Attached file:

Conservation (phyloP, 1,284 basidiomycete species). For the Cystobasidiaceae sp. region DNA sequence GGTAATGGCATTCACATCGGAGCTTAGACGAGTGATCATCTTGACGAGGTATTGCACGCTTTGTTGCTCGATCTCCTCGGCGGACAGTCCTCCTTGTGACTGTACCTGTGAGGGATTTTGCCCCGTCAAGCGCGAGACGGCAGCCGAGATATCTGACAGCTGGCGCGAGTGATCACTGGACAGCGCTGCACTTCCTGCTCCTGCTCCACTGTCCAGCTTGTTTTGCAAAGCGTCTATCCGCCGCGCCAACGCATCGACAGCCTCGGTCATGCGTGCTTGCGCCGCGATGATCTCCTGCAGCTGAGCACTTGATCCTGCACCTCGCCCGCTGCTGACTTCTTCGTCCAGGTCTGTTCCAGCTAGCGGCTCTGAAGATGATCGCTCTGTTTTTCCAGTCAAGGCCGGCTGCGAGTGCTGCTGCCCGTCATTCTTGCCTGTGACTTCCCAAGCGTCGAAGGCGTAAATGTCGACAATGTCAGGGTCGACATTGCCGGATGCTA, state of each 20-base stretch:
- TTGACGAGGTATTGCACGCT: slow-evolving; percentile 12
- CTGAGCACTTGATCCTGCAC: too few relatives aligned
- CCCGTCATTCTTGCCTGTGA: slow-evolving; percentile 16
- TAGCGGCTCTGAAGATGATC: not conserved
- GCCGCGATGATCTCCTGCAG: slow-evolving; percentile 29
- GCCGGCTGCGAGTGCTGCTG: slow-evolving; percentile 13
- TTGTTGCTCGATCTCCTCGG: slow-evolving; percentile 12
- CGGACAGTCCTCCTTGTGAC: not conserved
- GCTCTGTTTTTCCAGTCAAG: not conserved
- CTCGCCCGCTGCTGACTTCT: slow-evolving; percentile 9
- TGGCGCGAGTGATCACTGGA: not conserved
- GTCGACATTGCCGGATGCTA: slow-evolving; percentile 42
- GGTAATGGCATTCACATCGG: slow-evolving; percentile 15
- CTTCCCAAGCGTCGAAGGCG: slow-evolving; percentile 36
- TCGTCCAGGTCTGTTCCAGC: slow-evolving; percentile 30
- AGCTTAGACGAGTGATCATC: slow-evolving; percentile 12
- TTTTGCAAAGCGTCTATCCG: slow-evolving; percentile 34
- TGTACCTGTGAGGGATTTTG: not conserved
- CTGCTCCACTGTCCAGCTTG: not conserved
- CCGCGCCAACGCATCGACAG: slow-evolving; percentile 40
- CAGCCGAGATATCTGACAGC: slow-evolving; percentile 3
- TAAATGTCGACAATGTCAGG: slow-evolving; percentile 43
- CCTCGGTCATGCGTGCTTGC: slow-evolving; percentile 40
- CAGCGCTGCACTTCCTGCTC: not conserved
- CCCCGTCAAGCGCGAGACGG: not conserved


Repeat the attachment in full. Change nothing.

Conservation (phyloP, 1,284 basidiomycete species). For the Cystobasidiaceae sp. region DNA sequence GGTAATGGCATTCACATCGGAGCTTAGACGAGTGATCATCTTGACGAGGTATTGCACGCTTTGTTGCTCGATCTCCTCGGCGGACAGTCCTCCTTGTGACTGTACCTGTGAGGGATTTTGCCCCGTCAAGCGCGAGACGGCAGCCGAGATATCTGACAGCTGGCGCGAGTGATCACTGGACAGCGCTGCACTTCCTGCTCCTGCTCCACTGTCCAGCTTGTTTTGCAAAGCGTCTATCCGCCGCGCCAACGCATCGACAGCCTCGGTCATGCGTGCTTGCGCCGCGATGATCTCCTGCAGCTGAGCACTTGATCCTGCACCTCGCCCGCTGCTGACTTCTTCGTCCAGGTCTGTTCCAGCTAGCGGCTCTGAAGATGATCGCTCTGTTTTTCCAGTCAAGGCCGGCTGCGAGTGCTGCTGCCCGTCATTCTTGCCTGTGACTTCCCAAGCGTCGAAGGCGTAAATGTCGACAATGTCAGGGTCGACATTGCCGGATGCTA, state of each 20-base stretch:
- TTGACGAGGTATTGCACGCT: slow-evolving; percentile 12
- CTGAGCACTTGATCCTGCAC: too few relatives aligned
- CCCGTCATTCTTGCCTGTGA: slow-evolving; percentile 16
- TAGCGGCTCTGAAGATGATC: not conserved
- GCCGCGATGATCTCCTGCAG: slow-evolving; percentile 29
- GCCGGCTGCGAGTGCTGCTG: slow-evolving; percentile 13
- TTGTTGCTCGATCTCCTCGG: slow-evolving; percentile 12
- CGGACAGTCCTCCTTGTGAC: not conserved
- GCTCTGTTTTTCCAGTCAAG: not conserved
- CTCGCCCGCTGCTGACTTCT: slow-evolving; percentile 9
- TGGCGCGAGTGATCACTGGA: not conserved
- GTCGACATTGCCGGATGCTA: slow-evolving; percentile 42
- GGTAATGGCATTCACATCGG: slow-evolving; percentile 15
- CTTCCCAAGCGTCGAAGGCG: slow-evolving; percentile 36
- TCGTCCAGGTCTGTTCCAGC: slow-evolving; percentile 30
- AGCTTAGACGAGTGATCATC: slow-evolving; percentile 12
- TTTTGCAAAGCGTCTATCCG: slow-evolving; percentile 34
- TGTACCTGTGAGGGATTTTG: not conserved
- CTGCTCCACTGTCCAGCTTG: not conserved
- CCGCGCCAACGCATCGACAG: slow-evolving; percentile 40
- CAGCCGAGATATCTGACAGC: slow-evolving; percentile 3
- TAAATGTCGACAATGTCAGG: slow-evolving; percentile 43
- CCTCGGTCATGCGTGCTTGC: slow-evolving; percentile 40
- CAGCGCTGCACTTCCTGCTC: not conserved
- CCCCGTCAAGCGCGAGACGG: not conserved